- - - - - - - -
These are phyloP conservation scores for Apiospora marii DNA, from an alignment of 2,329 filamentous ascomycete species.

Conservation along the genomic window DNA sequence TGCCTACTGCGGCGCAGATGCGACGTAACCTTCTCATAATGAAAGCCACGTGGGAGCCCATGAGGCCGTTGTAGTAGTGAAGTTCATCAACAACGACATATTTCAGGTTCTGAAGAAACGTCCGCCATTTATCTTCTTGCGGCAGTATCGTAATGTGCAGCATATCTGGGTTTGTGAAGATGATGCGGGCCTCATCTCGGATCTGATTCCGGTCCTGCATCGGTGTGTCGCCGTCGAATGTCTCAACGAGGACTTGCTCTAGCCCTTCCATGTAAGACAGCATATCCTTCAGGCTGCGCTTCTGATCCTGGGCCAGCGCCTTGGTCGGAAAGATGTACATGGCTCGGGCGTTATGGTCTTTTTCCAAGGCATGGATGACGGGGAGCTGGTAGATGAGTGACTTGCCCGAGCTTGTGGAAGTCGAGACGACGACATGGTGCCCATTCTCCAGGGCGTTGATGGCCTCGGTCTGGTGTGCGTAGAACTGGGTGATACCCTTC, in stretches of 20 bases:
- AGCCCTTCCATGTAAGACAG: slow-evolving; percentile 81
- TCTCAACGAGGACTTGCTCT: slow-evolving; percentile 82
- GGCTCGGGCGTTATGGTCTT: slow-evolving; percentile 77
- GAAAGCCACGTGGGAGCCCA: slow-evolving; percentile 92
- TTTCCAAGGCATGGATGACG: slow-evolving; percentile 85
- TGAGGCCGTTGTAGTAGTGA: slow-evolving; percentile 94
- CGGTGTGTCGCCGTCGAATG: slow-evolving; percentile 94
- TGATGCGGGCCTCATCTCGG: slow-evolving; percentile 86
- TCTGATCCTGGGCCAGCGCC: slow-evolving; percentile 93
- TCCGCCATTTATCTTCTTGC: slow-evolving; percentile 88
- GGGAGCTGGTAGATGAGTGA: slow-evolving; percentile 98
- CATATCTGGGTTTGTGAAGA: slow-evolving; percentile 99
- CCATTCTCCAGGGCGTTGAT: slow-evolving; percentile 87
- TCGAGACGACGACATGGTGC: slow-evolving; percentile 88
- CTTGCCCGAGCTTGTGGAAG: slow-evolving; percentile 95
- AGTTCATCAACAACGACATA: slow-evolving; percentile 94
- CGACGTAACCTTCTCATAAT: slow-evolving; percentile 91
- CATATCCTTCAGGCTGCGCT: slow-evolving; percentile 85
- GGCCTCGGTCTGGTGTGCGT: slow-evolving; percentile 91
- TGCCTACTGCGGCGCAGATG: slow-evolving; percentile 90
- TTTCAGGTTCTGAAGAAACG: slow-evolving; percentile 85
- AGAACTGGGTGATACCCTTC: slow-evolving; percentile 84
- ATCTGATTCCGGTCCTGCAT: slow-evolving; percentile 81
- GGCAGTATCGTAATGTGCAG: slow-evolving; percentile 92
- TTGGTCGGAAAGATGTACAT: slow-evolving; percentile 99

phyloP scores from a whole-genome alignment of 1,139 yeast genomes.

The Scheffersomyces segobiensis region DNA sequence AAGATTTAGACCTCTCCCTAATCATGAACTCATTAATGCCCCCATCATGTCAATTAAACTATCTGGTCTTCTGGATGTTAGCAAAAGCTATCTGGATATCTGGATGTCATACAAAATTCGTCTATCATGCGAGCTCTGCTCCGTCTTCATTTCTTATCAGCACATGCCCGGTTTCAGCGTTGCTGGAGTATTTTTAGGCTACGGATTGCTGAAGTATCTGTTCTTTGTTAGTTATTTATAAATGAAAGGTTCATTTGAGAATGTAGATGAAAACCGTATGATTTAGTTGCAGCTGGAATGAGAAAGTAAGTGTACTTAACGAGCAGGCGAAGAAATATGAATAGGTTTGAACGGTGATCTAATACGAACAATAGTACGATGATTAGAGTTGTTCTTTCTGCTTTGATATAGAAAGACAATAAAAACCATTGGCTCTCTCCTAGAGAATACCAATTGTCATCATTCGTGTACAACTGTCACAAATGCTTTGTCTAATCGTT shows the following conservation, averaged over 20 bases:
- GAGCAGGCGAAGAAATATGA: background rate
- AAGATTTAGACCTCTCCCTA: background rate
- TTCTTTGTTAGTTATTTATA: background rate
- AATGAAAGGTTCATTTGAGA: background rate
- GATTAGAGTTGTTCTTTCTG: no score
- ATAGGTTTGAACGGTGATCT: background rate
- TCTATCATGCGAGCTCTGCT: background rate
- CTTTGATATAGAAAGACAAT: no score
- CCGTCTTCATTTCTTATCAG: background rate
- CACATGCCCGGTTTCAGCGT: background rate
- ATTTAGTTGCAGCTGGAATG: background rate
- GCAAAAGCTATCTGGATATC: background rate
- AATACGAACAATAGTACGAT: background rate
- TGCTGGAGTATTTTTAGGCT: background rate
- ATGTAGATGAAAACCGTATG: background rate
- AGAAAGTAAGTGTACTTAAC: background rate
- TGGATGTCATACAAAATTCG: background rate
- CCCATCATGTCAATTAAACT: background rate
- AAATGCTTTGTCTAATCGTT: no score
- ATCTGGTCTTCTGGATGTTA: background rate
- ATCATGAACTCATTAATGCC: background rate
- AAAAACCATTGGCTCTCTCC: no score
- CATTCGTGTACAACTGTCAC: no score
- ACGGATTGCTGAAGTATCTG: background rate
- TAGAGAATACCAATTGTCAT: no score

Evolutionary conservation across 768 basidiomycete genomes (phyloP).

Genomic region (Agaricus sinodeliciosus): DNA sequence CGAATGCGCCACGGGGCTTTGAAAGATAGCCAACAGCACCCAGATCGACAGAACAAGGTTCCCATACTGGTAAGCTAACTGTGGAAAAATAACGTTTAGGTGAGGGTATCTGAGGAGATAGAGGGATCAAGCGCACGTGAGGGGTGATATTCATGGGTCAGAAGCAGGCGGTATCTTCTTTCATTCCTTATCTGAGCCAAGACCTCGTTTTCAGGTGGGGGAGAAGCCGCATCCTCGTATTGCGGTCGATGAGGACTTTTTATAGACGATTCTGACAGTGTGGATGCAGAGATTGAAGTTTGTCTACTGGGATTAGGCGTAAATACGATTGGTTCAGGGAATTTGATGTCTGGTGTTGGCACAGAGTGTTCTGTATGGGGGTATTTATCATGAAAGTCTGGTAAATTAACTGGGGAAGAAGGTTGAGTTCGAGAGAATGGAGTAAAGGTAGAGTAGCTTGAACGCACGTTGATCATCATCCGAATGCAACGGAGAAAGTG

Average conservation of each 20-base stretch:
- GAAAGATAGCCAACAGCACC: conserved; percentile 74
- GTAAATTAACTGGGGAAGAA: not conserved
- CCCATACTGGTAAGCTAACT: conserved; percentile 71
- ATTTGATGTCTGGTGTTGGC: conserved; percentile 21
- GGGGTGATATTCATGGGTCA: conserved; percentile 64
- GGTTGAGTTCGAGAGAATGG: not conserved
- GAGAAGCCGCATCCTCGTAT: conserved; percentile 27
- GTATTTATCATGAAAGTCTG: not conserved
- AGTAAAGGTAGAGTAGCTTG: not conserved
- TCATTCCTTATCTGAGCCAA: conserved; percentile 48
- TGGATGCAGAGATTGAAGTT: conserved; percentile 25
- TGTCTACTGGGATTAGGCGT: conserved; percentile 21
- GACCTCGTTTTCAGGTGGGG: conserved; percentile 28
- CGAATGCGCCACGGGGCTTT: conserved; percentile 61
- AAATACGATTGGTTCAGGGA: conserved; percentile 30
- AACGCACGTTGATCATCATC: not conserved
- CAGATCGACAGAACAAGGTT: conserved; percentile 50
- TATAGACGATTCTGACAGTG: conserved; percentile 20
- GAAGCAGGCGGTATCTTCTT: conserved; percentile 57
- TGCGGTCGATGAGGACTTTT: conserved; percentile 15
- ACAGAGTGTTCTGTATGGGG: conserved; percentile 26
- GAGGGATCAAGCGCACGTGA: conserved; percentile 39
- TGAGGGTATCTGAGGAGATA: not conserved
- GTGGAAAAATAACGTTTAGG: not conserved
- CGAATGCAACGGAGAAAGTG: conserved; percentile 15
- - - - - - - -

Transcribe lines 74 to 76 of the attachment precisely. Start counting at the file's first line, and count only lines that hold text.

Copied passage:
- CAGATCGACAGAACAAGGTT: conserved; percentile 50
- TATAGACGATTCTGACAGTG: conserved; percentile 20
- GAAGCAGGCGGTATCTTCTT: conserved; percentile 57